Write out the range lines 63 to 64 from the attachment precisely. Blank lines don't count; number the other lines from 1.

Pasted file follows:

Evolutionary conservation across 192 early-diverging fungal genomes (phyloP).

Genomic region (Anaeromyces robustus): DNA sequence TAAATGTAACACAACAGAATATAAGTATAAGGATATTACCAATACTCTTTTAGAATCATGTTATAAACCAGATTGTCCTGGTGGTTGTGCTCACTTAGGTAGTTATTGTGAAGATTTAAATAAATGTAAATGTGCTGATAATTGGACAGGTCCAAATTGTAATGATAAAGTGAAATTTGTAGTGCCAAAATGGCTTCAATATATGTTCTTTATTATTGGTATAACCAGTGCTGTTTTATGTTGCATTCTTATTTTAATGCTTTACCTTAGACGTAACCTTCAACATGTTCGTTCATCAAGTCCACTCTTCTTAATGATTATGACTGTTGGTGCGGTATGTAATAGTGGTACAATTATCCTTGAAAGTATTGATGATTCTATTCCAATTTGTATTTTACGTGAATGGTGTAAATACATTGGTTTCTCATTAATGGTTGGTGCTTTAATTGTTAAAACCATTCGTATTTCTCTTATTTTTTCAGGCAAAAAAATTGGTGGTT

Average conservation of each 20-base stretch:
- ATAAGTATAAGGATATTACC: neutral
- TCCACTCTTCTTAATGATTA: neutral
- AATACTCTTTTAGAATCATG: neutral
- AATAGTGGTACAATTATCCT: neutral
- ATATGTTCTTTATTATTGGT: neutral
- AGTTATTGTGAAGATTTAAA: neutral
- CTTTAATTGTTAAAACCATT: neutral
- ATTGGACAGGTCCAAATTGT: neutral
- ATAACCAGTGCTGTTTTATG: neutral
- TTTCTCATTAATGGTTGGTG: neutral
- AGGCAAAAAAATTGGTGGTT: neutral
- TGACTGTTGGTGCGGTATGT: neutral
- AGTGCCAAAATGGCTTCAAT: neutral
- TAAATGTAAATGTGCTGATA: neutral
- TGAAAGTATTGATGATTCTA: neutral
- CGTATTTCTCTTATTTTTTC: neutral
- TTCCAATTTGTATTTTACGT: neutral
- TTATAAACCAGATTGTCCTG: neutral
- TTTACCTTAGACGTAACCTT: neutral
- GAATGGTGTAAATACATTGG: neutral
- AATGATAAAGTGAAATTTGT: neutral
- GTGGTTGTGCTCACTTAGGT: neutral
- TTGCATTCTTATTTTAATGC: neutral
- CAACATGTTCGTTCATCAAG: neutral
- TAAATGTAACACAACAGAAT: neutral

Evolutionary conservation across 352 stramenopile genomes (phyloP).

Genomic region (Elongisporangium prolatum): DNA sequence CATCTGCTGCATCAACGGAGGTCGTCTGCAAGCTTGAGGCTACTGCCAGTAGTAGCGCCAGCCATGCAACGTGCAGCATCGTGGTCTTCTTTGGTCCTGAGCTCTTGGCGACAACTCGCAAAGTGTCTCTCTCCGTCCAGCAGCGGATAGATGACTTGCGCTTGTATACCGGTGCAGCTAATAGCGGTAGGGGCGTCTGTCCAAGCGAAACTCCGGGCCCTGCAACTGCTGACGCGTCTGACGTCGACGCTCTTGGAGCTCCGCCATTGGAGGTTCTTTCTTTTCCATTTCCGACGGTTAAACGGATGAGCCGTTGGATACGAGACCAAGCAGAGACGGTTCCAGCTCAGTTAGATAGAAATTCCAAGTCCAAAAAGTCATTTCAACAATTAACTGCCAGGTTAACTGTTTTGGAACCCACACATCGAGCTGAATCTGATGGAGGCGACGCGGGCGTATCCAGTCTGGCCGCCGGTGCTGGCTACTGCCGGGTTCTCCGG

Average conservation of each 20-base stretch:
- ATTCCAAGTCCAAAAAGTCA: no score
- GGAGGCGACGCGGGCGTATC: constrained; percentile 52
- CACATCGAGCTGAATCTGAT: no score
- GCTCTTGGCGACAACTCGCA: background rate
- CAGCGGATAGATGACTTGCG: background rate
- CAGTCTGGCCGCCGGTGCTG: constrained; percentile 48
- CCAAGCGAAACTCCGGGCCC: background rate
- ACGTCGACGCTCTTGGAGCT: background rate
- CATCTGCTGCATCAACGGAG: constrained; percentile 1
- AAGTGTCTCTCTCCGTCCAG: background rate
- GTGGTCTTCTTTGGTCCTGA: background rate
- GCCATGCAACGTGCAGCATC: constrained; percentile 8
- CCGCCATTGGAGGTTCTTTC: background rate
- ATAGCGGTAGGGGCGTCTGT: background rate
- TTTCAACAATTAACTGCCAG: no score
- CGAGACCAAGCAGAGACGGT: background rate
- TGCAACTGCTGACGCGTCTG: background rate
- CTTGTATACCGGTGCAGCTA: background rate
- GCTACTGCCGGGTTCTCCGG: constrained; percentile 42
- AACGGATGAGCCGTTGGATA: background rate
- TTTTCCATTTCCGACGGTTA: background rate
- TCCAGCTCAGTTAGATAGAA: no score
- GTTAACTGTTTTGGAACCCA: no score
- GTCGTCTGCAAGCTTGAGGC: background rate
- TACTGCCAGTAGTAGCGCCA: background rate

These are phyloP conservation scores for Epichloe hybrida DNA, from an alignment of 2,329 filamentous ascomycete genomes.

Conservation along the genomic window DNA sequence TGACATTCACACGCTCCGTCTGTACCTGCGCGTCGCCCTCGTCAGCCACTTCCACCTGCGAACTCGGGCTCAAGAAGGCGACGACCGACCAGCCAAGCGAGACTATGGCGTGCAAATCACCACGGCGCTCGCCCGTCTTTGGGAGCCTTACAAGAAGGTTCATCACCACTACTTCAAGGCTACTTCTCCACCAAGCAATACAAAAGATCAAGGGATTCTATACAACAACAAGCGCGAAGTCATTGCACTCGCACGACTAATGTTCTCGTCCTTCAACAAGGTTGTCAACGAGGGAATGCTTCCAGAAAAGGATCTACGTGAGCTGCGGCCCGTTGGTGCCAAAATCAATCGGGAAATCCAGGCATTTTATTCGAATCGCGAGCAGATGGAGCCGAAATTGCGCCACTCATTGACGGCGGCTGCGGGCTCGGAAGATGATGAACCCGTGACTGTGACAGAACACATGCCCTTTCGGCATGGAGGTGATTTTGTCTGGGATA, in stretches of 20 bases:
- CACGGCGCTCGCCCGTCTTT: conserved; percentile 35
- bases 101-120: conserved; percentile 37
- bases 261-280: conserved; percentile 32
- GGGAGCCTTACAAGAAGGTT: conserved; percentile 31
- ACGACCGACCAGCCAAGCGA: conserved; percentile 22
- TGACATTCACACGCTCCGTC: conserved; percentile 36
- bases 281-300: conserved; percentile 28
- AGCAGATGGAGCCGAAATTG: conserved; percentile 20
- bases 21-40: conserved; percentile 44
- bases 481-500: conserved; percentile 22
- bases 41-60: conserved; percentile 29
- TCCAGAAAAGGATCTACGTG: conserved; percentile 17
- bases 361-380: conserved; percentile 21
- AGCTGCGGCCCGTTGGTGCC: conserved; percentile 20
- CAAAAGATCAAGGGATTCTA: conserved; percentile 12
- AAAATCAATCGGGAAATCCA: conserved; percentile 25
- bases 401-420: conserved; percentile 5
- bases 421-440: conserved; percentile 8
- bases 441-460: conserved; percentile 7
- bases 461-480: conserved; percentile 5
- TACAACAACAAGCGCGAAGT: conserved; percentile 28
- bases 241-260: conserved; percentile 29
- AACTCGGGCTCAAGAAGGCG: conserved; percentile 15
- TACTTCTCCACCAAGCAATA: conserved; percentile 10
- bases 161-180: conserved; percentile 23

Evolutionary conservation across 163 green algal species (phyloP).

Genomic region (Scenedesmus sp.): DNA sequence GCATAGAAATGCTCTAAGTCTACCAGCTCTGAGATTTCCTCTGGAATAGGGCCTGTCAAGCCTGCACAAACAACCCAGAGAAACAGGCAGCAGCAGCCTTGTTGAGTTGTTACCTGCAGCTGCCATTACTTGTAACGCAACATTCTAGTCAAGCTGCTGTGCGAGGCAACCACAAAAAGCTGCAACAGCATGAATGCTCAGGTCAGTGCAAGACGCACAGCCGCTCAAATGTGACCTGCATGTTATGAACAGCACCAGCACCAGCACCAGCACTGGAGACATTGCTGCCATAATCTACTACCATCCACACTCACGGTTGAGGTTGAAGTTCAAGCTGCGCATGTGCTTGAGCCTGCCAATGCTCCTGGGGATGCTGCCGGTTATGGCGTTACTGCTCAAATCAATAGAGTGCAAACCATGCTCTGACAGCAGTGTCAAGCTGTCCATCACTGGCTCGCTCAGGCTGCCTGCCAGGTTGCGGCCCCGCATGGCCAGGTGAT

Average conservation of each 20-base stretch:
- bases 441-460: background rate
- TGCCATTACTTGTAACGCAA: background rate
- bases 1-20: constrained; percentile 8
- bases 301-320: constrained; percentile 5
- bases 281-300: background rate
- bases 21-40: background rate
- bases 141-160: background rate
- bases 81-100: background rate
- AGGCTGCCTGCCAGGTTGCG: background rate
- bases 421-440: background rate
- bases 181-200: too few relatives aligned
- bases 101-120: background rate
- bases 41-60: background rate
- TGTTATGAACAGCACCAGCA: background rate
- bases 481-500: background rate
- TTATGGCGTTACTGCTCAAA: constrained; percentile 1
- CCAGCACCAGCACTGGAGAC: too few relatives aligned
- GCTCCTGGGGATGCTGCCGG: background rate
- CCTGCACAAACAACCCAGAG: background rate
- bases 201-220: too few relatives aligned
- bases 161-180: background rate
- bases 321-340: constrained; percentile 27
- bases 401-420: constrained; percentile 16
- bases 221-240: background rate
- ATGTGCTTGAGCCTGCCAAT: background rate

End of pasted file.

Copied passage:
- ACGACCGACCAGCCAAGCGA: conserved; percentile 22
- TGACATTCACACGCTCCGTC: conserved; percentile 36